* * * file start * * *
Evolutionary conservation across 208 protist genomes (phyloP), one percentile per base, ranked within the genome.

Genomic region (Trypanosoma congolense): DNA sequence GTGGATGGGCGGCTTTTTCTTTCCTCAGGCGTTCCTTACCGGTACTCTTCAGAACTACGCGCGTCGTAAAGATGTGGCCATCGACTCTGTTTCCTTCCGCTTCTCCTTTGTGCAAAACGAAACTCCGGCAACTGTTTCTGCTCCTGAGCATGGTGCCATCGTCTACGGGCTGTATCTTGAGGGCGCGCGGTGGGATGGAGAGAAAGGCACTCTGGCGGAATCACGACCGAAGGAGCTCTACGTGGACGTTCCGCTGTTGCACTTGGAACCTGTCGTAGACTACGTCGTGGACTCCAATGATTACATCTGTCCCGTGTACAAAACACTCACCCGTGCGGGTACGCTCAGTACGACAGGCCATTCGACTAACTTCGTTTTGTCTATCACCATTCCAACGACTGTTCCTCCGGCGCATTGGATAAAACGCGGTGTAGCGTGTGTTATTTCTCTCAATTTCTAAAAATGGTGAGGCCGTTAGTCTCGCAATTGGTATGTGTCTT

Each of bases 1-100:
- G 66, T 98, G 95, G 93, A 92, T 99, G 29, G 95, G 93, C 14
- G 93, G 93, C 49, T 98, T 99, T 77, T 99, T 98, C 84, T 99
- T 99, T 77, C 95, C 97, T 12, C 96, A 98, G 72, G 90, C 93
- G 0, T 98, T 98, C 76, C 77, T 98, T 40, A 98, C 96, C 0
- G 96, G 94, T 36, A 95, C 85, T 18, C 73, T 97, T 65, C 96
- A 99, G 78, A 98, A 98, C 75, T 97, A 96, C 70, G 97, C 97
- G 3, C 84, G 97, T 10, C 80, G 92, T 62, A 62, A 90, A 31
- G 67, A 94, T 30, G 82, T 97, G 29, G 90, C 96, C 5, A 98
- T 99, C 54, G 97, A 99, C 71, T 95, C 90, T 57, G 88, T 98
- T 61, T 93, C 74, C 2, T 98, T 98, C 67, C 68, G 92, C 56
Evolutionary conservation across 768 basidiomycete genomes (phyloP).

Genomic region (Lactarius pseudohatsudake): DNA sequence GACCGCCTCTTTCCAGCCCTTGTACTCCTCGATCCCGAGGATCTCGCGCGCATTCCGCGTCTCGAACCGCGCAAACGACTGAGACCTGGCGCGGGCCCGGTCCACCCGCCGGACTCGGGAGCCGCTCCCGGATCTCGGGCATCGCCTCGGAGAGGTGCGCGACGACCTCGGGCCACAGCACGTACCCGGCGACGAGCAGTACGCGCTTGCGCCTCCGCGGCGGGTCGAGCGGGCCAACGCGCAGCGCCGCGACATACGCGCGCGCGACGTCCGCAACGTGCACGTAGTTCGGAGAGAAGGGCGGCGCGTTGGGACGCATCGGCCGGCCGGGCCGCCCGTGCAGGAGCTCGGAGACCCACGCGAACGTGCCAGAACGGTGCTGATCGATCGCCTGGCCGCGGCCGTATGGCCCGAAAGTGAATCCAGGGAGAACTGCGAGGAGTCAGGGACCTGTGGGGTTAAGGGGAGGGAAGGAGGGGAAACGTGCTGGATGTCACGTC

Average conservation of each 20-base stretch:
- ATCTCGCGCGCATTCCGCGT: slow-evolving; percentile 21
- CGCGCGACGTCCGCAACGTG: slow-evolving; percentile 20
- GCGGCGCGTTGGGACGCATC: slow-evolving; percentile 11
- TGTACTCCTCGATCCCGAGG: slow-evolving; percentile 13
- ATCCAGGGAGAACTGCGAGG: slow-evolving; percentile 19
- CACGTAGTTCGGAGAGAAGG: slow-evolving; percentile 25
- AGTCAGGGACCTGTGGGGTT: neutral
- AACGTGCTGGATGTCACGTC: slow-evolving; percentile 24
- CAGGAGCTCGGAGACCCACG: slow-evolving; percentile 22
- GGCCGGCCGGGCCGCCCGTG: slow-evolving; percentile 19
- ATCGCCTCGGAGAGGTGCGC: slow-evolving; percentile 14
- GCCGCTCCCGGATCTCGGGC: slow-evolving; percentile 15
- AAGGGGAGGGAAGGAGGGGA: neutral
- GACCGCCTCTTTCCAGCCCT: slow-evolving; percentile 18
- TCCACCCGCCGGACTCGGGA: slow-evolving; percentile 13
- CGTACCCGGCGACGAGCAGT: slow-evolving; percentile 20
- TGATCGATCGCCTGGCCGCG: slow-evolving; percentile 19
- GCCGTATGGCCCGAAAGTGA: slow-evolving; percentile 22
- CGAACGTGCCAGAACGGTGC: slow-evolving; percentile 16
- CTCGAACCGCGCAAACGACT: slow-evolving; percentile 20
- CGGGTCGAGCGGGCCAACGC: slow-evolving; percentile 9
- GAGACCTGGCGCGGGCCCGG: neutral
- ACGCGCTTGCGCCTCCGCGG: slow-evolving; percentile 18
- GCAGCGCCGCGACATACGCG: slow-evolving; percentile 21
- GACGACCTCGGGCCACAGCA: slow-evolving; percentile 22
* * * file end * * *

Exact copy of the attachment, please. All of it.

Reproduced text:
Evolutionary conservation across 208 protist genomes (phyloP), one percentile per base, ranked within the genome.

Genomic region (Trypanosoma congolense): DNA sequence GTGGATGGGCGGCTTTTTCTTTCCTCAGGCGTTCCTTACCGGTACTCTTCAGAACTACGCGCGTCGTAAAGATGTGGCCATCGACTCTGTTTCCTTCCGCTTCTCCTTTGTGCAAAACGAAACTCCGGCAACTGTTTCTGCTCCTGAGCATGGTGCCATCGTCTACGGGCTGTATCTTGAGGGCGCGCGGTGGGATGGAGAGAAAGGCACTCTGGCGGAATCACGACCGAAGGAGCTCTACGTGGACGTTCCGCTGTTGCACTTGGAACCTGTCGTAGACTACGTCGTGGACTCCAATGATTACATCTGTCCCGTGTACAAAACACTCACCCGTGCGGGTACGCTCAGTACGACAGGCCATTCGACTAACTTCGTTTTGTCTATCACCATTCCAACGACTGTTCCTCCGGCGCATTGGATAAAACGCGGTGTAGCGTGTGTTATTTCTCTCAATTTCTAAAAATGGTGAGGCCGTTAGTCTCGCAATTGGTATGTGTCTT

Each of bases 1-100:
- G 66, T 98, G 95, G 93, A 92, T 99, G 29, G 95, G 93, C 14
- G 93, G 93, C 49, T 98, T 99, T 77, T 99, T 98, C 84, T 99
- T 99, T 77, C 95, C 97, T 12, C 96, A 98, G 72, G 90, C 93
- G 0, T 98, T 98, C 76, C 77, T 98, T 40, A 98, C 96, C 0
- G 96, G 94, T 36, A 95, C 85, T 18, C 73, T 97, T 65, C 96
- A 99, G 78, A 98, A 98, C 75, T 97, A 96, C 70, G 97, C 97
- G 3, C 84, G 97, T 10, C 80, G 92, T 62, A 62, A 90, A 31
- G 67, A 94, T 30, G 82, T 97, G 29, G 90, C 96, C 5, A 98
- T 99, C 54, G 97, A 99, C 71, T 95, C 90, T 57, G 88, T 98
- T 61, T 93, C 74, C 2, T 98, T 98, C 67, C 68, G 92, C 56
Evolutionary conservation across 768 basidiomycete genomes (phyloP).

Genomic region (Lactarius pseudohatsudake): DNA sequence GACCGCCTCTTTCCAGCCCTTGTACTCCTCGATCCCGAGGATCTCGCGCGCATTCCGCGTCTCGAACCGCGCAAACGACTGAGACCTGGCGCGGGCCCGGTCCACCCGCCGGACTCGGGAGCCGCTCCCGGATCTCGGGCATCGCCTCGGAGAGGTGCGCGACGACCTCGGGCCACAGCACGTACCCGGCGACGAGCAGTACGCGCTTGCGCCTCCGCGGCGGGTCGAGCGGGCCAACGCGCAGCGCCGCGACATACGCGCGCGCGACGTCCGCAACGTGCACGTAGTTCGGAGAGAAGGGCGGCGCGTTGGGACGCATCGGCCGGCCGGGCCGCCCGTGCAGGAGCTCGGAGACCCACGCGAACGTGCCAGAACGGTGCTGATCGATCGCCTGGCCGCGGCCGTATGGCCCGAAAGTGAATCCAGGGAGAACTGCGAGGAGTCAGGGACCTGTGGGGTTAAGGGGAGGGAAGGAGGGGAAACGTGCTGGATGTCACGTC

Average conservation of each 20-base stretch:
- ATCTCGCGCGCATTCCGCGT: slow-evolving; percentile 21
- CGCGCGACGTCCGCAACGTG: slow-evolving; percentile 20
- GCGGCGCGTTGGGACGCATC: slow-evolving; percentile 11
- TGTACTCCTCGATCCCGAGG: slow-evolving; percentile 13
- ATCCAGGGAGAACTGCGAGG: slow-evolving; percentile 19
- CACGTAGTTCGGAGAGAAGG: slow-evolving; percentile 25
- AGTCAGGGACCTGTGGGGTT: neutral
- AACGTGCTGGATGTCACGTC: slow-evolving; percentile 24
- CAGGAGCTCGGAGACCCACG: slow-evolving; percentile 22
- GGCCGGCCGGGCCGCCCGTG: slow-evolving; percentile 19
- ATCGCCTCGGAGAGGTGCGC: slow-evolving; percentile 14
- GCCGCTCCCGGATCTCGGGC: slow-evolving; percentile 15
- AAGGGGAGGGAAGGAGGGGA: neutral
- GACCGCCTCTTTCCAGCCCT: slow-evolving; percentile 18
- TCCACCCGCCGGACTCGGGA: slow-evolving; percentile 13
- CGTACCCGGCGACGAGCAGT: slow-evolving; percentile 20
- TGATCGATCGCCTGGCCGCG: slow-evolving; percentile 19
- GCCGTATGGCCCGAAAGTGA: slow-evolving; percentile 22
- CGAACGTGCCAGAACGGTGC: slow-evolving; percentile 16
- CTCGAACCGCGCAAACGACT: slow-evolving; percentile 20
- CGGGTCGAGCGGGCCAACGC: slow-evolving; percentile 9
- GAGACCTGGCGCGGGCCCGG: neutral
- ACGCGCTTGCGCCTCCGCGG: slow-evolving; percentile 18
- GCAGCGCCGCGACATACGCG: slow-evolving; percentile 21
- GACGACCTCGGGCCACAGCA: slow-evolving; percentile 22